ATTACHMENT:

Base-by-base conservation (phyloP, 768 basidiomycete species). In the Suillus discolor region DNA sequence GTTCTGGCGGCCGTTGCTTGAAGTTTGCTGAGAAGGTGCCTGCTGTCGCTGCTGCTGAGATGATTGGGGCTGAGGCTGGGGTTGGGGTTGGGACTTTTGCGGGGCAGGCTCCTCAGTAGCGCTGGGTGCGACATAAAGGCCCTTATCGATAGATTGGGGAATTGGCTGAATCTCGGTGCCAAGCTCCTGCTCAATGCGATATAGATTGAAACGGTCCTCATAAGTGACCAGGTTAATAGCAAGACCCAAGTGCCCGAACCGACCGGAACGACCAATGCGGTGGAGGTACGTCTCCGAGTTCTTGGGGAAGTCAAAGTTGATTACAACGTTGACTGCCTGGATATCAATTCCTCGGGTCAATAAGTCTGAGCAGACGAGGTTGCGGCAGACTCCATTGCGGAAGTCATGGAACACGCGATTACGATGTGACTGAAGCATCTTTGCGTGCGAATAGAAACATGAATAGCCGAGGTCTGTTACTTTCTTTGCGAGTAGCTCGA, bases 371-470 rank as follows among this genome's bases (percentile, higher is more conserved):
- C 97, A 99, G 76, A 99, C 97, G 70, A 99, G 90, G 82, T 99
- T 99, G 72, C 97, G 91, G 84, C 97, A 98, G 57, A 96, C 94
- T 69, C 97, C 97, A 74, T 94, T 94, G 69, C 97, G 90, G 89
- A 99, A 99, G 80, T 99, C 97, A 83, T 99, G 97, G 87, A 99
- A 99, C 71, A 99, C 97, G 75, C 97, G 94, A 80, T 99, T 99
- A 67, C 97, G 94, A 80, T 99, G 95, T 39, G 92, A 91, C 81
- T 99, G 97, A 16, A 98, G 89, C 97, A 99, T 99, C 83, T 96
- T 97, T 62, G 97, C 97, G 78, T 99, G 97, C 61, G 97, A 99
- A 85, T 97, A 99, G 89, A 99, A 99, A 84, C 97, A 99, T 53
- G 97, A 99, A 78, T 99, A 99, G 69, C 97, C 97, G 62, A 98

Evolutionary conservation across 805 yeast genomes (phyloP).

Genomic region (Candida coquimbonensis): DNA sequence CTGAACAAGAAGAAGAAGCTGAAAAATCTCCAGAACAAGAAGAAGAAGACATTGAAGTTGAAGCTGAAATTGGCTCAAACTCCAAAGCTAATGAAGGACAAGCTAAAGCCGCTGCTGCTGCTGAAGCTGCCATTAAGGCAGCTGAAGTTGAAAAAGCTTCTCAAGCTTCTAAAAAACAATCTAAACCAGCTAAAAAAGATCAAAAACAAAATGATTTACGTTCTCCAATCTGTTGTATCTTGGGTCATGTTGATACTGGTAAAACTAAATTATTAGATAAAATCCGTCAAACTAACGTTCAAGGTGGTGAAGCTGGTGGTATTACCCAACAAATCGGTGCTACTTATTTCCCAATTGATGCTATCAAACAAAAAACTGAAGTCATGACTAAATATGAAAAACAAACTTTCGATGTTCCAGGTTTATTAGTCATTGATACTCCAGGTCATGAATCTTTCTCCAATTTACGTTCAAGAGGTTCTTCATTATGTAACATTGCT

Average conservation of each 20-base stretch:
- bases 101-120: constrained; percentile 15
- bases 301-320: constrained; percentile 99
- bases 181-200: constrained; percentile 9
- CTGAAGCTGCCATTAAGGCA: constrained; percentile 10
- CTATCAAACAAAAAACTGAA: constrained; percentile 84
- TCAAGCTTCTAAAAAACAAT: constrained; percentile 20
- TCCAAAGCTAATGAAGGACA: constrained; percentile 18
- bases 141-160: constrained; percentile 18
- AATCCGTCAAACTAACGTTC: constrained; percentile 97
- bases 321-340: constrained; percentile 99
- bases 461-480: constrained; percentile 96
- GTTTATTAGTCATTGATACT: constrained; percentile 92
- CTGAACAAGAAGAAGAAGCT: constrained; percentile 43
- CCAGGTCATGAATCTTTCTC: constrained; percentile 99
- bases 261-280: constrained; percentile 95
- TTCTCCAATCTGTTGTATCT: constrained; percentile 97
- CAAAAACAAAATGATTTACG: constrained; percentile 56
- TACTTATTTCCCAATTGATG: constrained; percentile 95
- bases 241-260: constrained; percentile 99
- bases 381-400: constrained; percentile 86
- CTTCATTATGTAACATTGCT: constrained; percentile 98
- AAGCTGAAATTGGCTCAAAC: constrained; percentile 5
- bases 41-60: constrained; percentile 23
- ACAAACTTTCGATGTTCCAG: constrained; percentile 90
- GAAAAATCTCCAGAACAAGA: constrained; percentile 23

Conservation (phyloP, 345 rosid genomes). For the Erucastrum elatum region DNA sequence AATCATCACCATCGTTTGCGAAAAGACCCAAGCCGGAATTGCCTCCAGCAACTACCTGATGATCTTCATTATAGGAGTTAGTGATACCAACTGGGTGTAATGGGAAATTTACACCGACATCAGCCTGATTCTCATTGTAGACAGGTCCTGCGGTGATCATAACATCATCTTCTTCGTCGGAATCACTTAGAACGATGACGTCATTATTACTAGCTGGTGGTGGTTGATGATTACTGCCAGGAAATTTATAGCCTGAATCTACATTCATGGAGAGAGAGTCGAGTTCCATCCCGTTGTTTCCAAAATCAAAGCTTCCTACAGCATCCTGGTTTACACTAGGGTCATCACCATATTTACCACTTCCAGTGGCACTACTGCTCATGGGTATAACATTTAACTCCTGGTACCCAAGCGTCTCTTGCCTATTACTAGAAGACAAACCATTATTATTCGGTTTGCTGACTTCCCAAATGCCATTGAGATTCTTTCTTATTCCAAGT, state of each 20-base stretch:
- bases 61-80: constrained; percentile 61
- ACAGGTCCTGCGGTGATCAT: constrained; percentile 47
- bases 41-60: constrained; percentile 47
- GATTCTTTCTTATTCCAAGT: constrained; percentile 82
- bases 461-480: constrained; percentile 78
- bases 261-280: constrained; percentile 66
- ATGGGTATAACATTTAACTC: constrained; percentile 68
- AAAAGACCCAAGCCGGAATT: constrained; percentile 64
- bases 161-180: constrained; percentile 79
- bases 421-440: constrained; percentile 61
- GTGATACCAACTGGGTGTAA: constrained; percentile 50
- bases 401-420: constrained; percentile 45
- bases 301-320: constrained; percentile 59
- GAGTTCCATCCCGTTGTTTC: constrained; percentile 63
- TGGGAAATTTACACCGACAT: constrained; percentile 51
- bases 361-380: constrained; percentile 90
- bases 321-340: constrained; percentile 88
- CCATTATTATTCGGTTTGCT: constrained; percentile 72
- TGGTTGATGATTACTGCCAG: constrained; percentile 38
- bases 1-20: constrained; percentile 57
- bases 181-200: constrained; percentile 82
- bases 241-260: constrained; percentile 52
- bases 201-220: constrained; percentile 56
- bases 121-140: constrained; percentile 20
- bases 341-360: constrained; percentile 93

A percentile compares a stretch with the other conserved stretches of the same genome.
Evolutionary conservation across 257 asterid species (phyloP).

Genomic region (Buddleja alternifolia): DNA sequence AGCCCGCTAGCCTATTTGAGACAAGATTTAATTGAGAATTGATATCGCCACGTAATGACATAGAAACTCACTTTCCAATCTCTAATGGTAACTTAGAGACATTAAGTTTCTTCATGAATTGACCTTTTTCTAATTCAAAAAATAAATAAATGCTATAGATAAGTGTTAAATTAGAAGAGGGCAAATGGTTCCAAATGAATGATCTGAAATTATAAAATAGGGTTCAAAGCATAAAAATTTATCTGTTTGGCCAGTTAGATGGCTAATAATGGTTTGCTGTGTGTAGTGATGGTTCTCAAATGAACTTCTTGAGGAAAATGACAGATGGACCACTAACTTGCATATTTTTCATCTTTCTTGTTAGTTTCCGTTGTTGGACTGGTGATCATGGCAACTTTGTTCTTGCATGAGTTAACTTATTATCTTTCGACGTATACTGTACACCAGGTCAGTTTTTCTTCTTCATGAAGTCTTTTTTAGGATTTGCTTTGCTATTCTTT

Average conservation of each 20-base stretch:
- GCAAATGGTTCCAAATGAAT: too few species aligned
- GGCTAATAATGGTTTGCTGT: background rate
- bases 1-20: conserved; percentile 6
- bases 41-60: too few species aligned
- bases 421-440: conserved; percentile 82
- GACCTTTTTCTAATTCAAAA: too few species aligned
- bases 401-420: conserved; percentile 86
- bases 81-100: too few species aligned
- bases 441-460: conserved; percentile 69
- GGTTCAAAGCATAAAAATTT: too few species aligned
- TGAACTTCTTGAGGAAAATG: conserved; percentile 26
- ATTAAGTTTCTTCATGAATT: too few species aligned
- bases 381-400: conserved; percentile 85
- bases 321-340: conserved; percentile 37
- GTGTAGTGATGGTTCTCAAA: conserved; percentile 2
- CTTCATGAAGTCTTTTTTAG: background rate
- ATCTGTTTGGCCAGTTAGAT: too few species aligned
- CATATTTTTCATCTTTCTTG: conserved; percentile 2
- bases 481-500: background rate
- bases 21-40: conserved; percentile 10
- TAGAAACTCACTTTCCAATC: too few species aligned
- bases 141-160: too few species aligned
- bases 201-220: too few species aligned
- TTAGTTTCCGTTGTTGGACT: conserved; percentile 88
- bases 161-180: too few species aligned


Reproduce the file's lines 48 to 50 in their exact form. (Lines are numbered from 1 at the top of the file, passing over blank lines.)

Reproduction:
- AAAAGACCCAAGCCGGAATT: constrained; percentile 64
- bases 161-180: constrained; percentile 79
- bases 421-440: constrained; percentile 61